Former Creative Screenwriting columnist Danny Munso examines why Aaron Sorkin’s Oscar-wining script is a ready-made masterclass of great writing.
This past year has seen its share of impeccable highs in film. From the masterful wizardry of Pixar’s Toy Story 3 to the dramatic brilliance of The King’s Speech, there was no shortage of great moments to be seen at movie theatres. But for screenwriters, the film of the year is undoubtedly The Social Network. Written by Aaron Sorkin and directed by David Fincher, the film tells the story of the creation of Facebook, its founder Mark Zuckerberg, and the series of lawsuits and litigations that followed its success.
This is not to say that The Social Network was last year’s best film, although that argument would not be that difficult to make. But from a screenwriting perspective, it is the film you can learn the most from. Though the subject of the film—the sometimes sordid story behind the most popular site on the Internet—is interesting by itself, Sorkin made a number of decisions in the process of writing the script that transformed the material into something special.
If you are trying to become a screenwriter, sometimes having a great story is not enough. It is a good place to start, and something many people would be envious of. But coming up with a story and being a writer are two very different things. In this case, Sorkin as a writer elevated the story he was given to work with. So how did he do it and what lessons can you, the amateur screenwriter, learn from The Social Network?
Warning: The rest of this feature contains slight spoilers.
About 20 minutes into the film, The Social Network takes an unexpected and almost jarring turn. We are immediately flashed from the narrative taking place at Harvard in 2003, to not one, but two different depositions involving Mark and various characters. There are no title cards to indicate the year, location, or circumstances. Through dialogue alone, the audience can infer that Facebook has already become a global success and Mark is being sued by two different parties: his friend Eduardo Saverin, and a group of Harvard students who claim he stole their idea.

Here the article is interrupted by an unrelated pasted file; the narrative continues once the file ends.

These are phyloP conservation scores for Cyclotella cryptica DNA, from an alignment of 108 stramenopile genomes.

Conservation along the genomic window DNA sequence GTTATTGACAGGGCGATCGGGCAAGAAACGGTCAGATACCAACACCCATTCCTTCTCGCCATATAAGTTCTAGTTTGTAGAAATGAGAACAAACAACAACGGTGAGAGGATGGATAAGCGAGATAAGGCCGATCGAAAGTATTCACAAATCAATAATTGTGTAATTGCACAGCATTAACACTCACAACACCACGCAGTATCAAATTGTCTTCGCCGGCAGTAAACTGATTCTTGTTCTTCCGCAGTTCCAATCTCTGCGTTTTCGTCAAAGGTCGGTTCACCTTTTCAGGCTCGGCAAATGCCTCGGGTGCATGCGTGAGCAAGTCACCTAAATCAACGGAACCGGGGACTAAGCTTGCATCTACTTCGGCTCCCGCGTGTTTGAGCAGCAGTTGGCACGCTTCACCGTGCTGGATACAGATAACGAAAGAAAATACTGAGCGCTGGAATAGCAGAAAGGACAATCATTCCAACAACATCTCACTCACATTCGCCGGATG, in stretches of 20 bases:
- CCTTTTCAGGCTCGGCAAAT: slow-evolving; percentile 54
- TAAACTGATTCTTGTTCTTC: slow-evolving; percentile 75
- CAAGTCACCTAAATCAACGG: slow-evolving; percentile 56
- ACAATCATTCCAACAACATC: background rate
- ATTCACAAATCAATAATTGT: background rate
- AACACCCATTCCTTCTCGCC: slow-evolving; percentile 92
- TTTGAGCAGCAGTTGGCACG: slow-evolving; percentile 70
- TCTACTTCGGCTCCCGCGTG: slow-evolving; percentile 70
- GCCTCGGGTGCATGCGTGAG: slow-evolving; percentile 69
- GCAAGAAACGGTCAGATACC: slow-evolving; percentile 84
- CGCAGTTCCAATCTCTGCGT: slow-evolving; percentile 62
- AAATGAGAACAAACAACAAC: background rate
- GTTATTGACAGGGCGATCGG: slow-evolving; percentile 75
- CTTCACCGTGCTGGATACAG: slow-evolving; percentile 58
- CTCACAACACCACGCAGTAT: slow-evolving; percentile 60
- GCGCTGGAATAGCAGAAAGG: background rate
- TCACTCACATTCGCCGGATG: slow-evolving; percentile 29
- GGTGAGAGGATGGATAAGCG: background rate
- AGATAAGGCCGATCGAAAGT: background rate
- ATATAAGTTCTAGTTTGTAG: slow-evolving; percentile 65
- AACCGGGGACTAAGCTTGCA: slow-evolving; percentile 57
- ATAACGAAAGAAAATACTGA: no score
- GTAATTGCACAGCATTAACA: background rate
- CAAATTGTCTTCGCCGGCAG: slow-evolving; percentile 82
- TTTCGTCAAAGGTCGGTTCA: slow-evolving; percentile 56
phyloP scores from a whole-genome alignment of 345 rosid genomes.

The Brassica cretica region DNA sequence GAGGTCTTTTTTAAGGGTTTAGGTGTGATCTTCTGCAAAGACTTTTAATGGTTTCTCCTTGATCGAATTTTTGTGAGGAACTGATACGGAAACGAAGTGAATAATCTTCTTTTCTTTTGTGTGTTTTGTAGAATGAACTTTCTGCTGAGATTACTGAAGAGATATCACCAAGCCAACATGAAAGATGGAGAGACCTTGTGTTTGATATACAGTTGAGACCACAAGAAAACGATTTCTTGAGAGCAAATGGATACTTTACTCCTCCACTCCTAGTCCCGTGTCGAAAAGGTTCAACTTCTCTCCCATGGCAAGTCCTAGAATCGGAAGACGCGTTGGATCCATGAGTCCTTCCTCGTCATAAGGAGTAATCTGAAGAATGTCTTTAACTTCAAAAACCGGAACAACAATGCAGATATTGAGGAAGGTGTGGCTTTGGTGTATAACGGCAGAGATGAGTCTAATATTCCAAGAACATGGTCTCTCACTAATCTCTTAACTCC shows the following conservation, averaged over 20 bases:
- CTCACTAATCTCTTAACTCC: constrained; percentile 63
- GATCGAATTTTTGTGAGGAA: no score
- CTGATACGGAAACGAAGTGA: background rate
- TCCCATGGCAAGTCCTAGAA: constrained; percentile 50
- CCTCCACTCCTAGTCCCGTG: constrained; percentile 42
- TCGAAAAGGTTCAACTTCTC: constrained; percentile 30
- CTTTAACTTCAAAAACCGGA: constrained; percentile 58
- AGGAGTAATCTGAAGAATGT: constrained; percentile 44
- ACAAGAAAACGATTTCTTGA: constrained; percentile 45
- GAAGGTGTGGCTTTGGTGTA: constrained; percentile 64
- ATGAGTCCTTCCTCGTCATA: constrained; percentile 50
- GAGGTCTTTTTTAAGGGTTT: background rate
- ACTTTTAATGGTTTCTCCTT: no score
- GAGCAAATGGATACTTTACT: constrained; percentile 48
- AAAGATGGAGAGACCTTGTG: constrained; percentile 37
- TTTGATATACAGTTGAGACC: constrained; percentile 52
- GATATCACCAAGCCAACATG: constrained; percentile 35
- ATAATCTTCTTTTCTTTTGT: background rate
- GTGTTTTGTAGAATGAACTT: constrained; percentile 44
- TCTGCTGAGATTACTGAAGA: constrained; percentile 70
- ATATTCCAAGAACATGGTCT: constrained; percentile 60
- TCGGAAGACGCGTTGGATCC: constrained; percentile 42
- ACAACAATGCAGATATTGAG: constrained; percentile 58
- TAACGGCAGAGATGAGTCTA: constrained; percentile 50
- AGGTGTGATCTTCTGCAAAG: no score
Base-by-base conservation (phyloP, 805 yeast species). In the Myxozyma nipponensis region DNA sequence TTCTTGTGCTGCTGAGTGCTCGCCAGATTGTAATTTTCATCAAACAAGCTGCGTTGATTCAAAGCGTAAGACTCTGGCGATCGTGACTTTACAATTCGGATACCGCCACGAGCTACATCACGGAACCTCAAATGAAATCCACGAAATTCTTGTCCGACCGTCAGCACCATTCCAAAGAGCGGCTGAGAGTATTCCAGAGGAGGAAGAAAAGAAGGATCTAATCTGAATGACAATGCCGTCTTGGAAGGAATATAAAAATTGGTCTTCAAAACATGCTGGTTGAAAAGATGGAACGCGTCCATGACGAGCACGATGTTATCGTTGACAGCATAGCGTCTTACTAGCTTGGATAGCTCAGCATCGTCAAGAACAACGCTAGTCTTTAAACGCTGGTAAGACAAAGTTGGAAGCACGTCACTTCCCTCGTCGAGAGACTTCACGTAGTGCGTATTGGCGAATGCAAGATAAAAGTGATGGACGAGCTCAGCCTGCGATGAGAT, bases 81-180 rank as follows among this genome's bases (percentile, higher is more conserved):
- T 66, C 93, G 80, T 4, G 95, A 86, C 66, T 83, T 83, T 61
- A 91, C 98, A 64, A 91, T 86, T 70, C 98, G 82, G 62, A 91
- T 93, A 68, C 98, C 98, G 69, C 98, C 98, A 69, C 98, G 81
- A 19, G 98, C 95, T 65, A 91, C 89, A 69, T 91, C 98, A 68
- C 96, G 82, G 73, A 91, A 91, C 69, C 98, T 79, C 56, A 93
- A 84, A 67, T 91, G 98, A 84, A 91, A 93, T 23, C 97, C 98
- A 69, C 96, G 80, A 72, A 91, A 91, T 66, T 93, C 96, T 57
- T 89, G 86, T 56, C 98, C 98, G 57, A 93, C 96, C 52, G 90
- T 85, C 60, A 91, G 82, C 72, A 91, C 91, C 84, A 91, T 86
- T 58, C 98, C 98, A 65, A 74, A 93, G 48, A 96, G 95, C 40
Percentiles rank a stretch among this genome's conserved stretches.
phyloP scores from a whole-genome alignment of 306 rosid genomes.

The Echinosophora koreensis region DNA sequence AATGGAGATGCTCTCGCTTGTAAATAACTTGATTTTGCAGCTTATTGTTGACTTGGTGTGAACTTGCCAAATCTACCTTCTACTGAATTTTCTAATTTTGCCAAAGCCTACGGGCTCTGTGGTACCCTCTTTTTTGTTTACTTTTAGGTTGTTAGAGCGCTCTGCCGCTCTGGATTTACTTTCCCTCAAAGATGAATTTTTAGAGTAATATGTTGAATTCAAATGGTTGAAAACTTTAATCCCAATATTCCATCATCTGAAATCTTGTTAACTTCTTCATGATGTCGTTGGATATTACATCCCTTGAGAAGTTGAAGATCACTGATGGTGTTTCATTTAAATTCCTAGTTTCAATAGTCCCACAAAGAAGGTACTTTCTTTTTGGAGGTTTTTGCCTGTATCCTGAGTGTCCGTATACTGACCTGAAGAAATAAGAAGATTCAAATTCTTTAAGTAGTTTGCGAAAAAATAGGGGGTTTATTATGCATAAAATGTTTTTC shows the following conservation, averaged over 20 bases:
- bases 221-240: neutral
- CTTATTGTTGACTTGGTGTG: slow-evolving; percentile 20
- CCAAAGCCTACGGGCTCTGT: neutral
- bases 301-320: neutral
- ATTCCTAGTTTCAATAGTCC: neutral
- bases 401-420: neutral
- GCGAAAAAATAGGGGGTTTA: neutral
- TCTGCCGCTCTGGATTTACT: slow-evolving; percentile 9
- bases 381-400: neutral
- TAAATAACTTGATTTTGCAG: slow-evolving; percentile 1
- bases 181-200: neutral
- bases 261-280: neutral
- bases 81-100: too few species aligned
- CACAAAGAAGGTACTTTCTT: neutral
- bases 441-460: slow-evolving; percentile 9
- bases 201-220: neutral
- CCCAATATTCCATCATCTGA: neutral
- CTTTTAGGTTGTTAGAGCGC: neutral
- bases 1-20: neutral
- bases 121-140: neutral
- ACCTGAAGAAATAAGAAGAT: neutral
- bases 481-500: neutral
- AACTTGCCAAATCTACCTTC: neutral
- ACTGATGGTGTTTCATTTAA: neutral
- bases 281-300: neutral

Though the cut is abrupt, it becomes immediately clear that this was not only the best way for Sorkin to tell his story, it was really the only way. Think about what kind of movie would have resulted from structuring the story chronologically. Sure, there would still be the fascinating relationships between the characters, coupled with Sorkin’s trademark dialogue, but once the company is created and the depositions begin, the film would grind to a sudden halt. And, as interesting as the dialogue is, a bunch of people sitting in a room talking about events we’ve already witnessed would ruin most of what came before it.
By cutting back and forth between the depositions and the past, the script is given the added effect of having its characters comment on the events as they are happening. They become the narrators of their own story, in a way. But, in contrast to a normal narrator, they are not setting up the story for the audience; they are giving an audio commentary, of sorts, on their own pasts. This not only is immensely entertaining to watch, it adds great depth to a character, as they reflect on their former selves.
If your own story feels bogged down by the machinations of its plot, try mixing up scenes in a non-linear fashion and see if that brings renewed energy and excitement to your script.
Truth and Untruth
When you are working with real-life characters and events, as Sorkin was here, it is important to decide for yourself what kind of story you want to write. Are you only going to write the facts, or will you take creative license with some of the material you are given to make improvements to the ‘story’ you are telling?
Sorkin did a mixture of both. There were many records and accounts that appear in his script that are fact: he had access to all the deposition records and evidence for example, as well as certain other things like Zuckerberg’s personal blog postings, which don’t exist any more.